In addition to a binder, create a checklist for every guest (see image). Make sure there’s a spot to check off if you’ve sent out his or her invitation, thanked him or her for a shower gift and then thanked each guest for the wedding gift. This is a great way to make sure you don’t forget to invite someone as well as thank him or her for a gift. O Ask for help. Weddings consist of many details and not everyone can afford a wedding planner; asking for help and accepting help from friends will make everything a little less crazy. My wedding wouldn’t have happened if it weren’t for the help I got from my mom. She took care of many of the details I could not. And my older sister designed my invitations. Don’t be shy about asking for assistance, but don’t be demanding either. Many people will be more than willing to lend a hand, but you don’t want to take their gesture for granted. O Send out thank yous when you get a gift. It’s common to get gifts sent to your home before a wedding; the best thing to do is sit down and send out a thank you that day. Thank yous can pile up after a wedding and become an overwhelming task, so plan ahead. O Check out This site has some practical advice as well as some other useful tools for planning a wedding. Plus it contains forums for discussions where you can interact with other brides. While the site doesn’t contain info on all the different wedding venders in Toledo, it’s still handy and free. I found the best feature to be the ability to create your own Wedding Website.




n Criswell CONTINUES ON 21

“A dress that zips up the back will bring a husband aND wife together.” — JAMES BOREN n Criswell CONTINUED FROM 20 The interface is very user-friendly and it’s a great way to share useful information with your wedding guests as well as share the story of how you and your husband-to-be first met. O When buying a dress, think of your longterm comfort. Maybe try and sit down in it for a little or dance around in it. My dress was strapless and I made the decision, against the advice of my mom, to go one size smaller so I wouldn’t have a wardrobe malfunction walking down the aisle or on the dance floor. Huge mistake. While everything went nicely walking down the aisle, when I finally got to the reception and sat down to have some food, I could no longer breathe. I ended up leaving the reception early and coming back in a different outfit so I could enjoy myself. O Roll with the punches. Wedding days are hectic. It’s very easy to forget things and little things can go wrong. So if you do like I did and forget to bring the wedding ring to the church, take a second, breathe and remember this is why attendants are there to help you get ready. Also, little things that don’t seem perfect at the time might be that way because of nerves and stress. Looking back you’ll see the bigger picture not all the tiny details. O Enjoy the day and your new husband. While it may feel like forever for your wedding day to arrive, once it gets here, it flies by. O Kristen Criswell is special sections editor for Toledo Free Press. She was married Nov. 13, 2010, in Athens, Ohio. Kristen can be reached at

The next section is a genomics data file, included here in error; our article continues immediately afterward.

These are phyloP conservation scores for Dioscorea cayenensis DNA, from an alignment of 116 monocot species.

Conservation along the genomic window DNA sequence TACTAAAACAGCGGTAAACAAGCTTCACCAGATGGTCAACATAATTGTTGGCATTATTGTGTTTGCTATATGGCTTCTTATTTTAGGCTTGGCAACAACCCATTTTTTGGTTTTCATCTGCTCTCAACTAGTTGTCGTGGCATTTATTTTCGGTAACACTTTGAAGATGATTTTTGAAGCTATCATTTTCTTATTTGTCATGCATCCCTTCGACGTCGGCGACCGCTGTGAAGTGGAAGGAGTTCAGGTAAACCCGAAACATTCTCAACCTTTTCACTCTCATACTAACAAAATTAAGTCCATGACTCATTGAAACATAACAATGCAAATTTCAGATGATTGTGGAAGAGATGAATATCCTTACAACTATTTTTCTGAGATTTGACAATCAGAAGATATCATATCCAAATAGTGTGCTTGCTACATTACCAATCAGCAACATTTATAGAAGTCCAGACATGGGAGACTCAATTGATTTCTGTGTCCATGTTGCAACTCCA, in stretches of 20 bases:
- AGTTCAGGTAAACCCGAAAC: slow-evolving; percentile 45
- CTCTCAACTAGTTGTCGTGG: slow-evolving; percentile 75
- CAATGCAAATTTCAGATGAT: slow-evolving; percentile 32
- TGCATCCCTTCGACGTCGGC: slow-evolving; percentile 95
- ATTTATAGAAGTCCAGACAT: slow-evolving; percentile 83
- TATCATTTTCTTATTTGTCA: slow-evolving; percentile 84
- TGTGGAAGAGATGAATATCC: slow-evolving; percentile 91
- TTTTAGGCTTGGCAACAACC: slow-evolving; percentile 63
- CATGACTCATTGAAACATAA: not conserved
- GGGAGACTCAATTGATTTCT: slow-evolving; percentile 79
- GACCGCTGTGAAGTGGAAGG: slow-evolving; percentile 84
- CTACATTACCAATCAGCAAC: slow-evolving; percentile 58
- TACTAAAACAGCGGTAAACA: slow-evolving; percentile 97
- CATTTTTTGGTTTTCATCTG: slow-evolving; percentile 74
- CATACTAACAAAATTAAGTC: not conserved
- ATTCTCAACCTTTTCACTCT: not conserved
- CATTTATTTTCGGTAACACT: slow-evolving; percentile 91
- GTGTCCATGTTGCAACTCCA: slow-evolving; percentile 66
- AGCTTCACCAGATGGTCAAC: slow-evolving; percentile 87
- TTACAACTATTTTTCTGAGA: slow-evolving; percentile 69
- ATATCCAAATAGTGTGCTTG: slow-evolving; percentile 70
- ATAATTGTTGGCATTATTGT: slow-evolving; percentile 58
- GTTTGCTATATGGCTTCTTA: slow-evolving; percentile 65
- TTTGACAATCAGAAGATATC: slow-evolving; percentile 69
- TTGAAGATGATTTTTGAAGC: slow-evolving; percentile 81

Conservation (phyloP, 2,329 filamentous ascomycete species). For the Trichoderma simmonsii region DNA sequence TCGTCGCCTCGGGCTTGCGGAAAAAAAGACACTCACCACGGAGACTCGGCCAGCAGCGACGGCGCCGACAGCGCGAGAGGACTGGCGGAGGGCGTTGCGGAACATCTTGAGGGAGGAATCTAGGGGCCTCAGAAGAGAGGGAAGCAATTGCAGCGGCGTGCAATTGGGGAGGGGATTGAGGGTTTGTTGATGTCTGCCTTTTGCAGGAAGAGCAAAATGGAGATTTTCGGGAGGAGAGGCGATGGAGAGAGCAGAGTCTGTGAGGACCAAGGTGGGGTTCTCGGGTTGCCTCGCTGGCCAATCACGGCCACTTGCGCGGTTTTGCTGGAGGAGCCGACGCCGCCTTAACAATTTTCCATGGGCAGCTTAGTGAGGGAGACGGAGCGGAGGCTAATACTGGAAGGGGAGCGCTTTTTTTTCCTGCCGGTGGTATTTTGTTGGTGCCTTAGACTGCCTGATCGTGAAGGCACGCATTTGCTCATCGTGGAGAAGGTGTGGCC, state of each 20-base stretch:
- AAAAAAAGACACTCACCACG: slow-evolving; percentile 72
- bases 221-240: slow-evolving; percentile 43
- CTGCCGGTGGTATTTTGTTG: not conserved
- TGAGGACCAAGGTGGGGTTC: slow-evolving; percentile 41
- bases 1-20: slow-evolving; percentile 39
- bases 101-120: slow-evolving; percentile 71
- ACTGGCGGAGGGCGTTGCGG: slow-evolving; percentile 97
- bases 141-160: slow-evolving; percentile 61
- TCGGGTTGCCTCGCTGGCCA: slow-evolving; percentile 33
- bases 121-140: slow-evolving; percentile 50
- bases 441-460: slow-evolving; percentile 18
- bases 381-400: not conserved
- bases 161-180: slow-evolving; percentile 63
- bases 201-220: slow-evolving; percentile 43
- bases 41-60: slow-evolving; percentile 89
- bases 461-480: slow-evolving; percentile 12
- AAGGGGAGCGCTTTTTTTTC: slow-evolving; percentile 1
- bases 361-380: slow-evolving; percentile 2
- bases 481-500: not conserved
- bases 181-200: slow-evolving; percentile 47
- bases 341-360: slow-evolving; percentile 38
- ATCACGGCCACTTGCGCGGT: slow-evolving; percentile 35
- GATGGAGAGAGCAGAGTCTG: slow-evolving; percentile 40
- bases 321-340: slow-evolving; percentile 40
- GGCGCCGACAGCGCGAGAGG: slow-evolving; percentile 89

Groom’s guide to wedding planning